Janie lives to dance and will dance anywhere, even stripping in a burlesque house. Tod Newton, the rich playboy, discovers her there and helps her get a job in a real Broadway musical being directed by Patch. Tod thinks he can get what he wants from Janie, Patch thinks Janie is using her charms rather than talent to get to the top, and Janie thinks Patch is the greatest. Steve, the stage manager, has the Three Stooges helping him manage all the show girls. Fred Astaire and Nelson Eddy make appearances as famous Broadway personalities. Written by
Lisa Grable <firstname.lastname@example.org>
When Franchot Tone reads the program for the play, the cast listed therein includes the real names of all the performers except Joan Crawford, whose character name is listed. Even the chorus girls are listed by their real names. See more »
While chasing Patch, Janie is splashed by mud from a passing car; when she hops out of a cab minutes later, her shoes and stockings are clean. See more »
Clark Gable may have been the right star at the wrong studio - just think what Warner Bros. could have done with him in the Thirties - but he still had enough star quality to overcome even the most dubious casting. Take Dancing Lady, MGM's take on Warners' backstage Busby Berkeley musicals. It's a terrific movie put together with no expense spared, but somehow Gable isn't the first name that springs to mind when you think of a musical director putting on a Broadway revue. But then Joan Crawford isn't the first name you'd think of for a downtown gal going from Burlesque to Broadway and exhibiting the singing ability of Lee Marvin and the dancing skills of a fugitive from a chain gang (there's a difference between dancing and just knowing the steps).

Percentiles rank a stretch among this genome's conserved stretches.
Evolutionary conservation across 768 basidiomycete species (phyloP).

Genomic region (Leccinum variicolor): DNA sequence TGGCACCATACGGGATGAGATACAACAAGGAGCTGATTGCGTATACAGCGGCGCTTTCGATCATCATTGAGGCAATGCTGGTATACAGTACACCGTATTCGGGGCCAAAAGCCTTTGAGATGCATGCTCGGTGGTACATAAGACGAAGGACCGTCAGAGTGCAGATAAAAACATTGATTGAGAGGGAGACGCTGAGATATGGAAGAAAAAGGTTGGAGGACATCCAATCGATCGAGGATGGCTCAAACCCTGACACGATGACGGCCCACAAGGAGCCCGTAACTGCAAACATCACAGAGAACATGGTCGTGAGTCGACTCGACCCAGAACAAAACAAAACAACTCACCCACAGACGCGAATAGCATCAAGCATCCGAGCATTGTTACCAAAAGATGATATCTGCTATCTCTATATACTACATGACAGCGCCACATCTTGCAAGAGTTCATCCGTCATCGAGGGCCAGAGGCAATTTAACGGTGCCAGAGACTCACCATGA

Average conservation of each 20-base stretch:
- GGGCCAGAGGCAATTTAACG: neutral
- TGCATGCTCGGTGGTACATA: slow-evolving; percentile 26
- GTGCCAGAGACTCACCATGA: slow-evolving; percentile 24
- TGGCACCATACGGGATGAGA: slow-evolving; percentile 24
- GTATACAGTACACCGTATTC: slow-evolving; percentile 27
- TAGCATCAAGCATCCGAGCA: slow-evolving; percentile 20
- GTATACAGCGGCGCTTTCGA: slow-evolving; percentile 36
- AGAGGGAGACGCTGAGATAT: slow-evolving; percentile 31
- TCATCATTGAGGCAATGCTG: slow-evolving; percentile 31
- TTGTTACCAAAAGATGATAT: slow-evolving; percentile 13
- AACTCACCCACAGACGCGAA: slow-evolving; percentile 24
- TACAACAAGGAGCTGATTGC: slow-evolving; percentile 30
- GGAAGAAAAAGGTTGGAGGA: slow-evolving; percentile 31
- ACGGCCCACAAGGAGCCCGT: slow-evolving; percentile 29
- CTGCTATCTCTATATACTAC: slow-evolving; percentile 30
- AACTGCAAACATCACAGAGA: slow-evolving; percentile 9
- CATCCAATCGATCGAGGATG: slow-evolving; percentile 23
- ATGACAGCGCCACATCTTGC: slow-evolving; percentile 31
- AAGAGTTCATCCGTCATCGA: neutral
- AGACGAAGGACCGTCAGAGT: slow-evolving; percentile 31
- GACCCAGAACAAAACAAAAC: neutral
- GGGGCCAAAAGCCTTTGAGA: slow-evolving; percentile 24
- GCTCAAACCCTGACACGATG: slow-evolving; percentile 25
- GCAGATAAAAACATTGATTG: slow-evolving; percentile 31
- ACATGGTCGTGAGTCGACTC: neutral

All clichés are present and correct, from Joan replacing an 'untalented' star who can dance her off the screen to the chorus girls with great faces but horrendous voices. Somehow it doesn't matter: it's too much fun and too ridiculous for that, especially in the absurdly overproduced musical finale which would need a theatre the size of Times Square to stage (great lyrics too: "Here in Bavaria/We'll take good care of ya"). Franchot Tone provides the romantic rivalry, Fred Astaire the only discernible dancing ability. Far more enjoyable than it has any right to be.
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